• I wanted to comment on this post when it first came out but I was too busy with other activities. I read the replies with great interest and no small amount of sadness. It seems, unfortunately, that the worship wars, to some extent, are still with us.

    I’m a veteran of those wars, having been a worship pastor from 1980-2012. I’m now a lead pastor. What seems to be missing, even in many of the replies to this post, is the reality that our worship shapes us. As evangelicals profoundly shaped by the revivalism of 150 years, I believe we put too much weight in worship towards the purpose of evangelism. Certainly, evangelism can happen during our corporate worship, but the bigger picture is that all of what we do together in corporate worship is vital to the spiritual formation equation. If we understand that it becomes the primary guiding rule in determining what elements should be present in our worship, including our music.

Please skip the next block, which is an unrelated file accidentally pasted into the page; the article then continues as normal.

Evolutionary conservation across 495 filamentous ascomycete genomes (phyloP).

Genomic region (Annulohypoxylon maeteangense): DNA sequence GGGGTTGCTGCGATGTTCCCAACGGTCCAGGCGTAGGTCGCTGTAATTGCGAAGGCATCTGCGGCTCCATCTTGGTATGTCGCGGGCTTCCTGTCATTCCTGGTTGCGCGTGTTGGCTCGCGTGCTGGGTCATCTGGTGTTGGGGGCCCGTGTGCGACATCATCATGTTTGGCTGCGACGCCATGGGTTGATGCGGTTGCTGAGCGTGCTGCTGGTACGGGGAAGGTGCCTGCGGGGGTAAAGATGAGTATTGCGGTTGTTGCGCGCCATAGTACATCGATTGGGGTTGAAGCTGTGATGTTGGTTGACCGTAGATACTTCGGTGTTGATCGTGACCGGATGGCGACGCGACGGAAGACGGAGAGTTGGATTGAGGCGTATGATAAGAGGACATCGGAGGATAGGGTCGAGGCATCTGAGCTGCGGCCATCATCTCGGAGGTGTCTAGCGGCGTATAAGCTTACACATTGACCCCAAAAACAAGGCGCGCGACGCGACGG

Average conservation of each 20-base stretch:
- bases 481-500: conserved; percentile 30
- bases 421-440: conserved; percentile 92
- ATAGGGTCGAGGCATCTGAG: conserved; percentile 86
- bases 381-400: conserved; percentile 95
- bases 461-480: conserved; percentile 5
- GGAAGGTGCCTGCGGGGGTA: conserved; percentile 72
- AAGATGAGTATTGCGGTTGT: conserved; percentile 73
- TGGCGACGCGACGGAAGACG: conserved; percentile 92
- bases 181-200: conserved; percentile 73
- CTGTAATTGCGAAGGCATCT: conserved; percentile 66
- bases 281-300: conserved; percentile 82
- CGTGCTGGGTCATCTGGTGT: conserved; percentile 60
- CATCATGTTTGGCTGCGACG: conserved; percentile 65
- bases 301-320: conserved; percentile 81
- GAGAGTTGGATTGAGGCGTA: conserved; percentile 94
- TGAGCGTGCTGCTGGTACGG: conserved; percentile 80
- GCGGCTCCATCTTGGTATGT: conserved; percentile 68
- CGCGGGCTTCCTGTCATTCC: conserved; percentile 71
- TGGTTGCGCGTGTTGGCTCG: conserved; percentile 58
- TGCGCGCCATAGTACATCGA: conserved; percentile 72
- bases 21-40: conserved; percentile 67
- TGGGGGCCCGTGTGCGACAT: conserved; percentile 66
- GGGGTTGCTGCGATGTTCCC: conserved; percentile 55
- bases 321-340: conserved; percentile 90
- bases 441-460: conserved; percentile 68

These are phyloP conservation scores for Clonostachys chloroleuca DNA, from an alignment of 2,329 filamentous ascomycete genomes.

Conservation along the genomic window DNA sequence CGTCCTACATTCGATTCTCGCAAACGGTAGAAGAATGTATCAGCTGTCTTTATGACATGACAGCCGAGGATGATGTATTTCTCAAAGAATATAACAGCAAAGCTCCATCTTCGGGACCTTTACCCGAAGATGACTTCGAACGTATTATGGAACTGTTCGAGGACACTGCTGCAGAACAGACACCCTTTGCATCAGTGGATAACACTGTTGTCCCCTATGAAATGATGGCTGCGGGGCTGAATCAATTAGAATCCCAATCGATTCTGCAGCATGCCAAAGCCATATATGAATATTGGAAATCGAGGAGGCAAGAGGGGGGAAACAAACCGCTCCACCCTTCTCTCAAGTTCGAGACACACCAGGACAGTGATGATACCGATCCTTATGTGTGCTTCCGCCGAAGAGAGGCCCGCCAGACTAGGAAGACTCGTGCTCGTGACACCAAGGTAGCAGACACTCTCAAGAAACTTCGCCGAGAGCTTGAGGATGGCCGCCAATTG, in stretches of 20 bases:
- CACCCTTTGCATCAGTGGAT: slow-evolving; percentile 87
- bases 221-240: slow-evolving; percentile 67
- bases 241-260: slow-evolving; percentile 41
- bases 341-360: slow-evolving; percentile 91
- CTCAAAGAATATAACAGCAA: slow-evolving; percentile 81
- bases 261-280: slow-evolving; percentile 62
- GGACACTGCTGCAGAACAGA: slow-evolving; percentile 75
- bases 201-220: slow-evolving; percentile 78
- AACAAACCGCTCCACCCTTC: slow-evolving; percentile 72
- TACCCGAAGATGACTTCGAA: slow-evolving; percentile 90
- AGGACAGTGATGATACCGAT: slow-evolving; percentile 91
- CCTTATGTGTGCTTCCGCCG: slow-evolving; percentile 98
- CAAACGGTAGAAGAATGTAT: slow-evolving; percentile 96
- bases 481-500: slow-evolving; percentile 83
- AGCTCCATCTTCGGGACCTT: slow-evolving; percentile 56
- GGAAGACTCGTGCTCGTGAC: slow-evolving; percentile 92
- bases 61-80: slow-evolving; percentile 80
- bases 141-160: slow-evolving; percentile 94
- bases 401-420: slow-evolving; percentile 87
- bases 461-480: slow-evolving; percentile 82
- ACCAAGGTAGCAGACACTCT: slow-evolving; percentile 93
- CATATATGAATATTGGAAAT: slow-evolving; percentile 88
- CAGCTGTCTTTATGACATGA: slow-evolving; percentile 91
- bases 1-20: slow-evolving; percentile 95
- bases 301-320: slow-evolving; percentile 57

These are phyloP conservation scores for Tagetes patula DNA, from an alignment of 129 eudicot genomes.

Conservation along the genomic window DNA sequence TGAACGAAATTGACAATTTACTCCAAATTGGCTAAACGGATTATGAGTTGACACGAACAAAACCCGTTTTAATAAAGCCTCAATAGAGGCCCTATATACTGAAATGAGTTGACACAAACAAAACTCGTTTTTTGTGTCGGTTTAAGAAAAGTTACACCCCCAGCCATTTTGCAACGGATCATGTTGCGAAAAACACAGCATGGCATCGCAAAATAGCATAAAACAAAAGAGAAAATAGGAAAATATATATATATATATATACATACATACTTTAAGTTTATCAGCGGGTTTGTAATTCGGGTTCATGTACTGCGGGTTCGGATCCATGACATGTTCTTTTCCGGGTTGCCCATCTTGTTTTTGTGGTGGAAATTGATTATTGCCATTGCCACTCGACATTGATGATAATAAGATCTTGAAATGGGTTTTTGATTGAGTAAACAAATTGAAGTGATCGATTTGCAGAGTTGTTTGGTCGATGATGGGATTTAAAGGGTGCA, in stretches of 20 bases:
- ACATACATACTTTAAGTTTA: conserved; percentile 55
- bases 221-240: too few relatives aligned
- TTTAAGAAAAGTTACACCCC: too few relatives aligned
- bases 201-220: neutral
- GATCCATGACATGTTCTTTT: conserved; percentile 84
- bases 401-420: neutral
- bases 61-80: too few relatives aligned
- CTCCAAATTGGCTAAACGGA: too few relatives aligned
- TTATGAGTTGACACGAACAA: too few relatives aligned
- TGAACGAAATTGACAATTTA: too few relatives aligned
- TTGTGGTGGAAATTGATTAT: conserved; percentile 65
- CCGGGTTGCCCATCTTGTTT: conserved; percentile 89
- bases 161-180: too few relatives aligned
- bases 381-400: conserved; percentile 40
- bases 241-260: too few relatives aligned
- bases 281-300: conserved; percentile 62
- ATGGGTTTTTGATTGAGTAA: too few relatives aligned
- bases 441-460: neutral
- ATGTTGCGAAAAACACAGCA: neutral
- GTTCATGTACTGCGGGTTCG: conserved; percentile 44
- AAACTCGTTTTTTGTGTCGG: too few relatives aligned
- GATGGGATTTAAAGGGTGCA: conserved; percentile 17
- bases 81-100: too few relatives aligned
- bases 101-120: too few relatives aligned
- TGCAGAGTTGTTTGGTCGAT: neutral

I am a very strong proponent for one worship style in a church because the elements of style are not value neutral. They do shape us, and there are unique values to be found in traditional and contemporary styles that are profoundly rich for all believers. If your congregation is fortunate enough to be multi-ethnic, you can include their unique style and voice to have formational meaning for your congregation as well. In the best case, a congregation will understand the values of diverse voices and styles and embrace (not merely tolerate) them.

    I have far too much to say on this topic than what I can do here. It has been a topic that has employed a lot of my reflection and writing time. If a church wants to move to one style, it will require a strong worship philosophy (articulated by the lead/senior pastor), a biblical ecclesiology (as opposed to riding the popular trends of the day) and a commitment to speaking the language of the culture of your people. Here’s my blog against different services in one church and encouraging one worship style.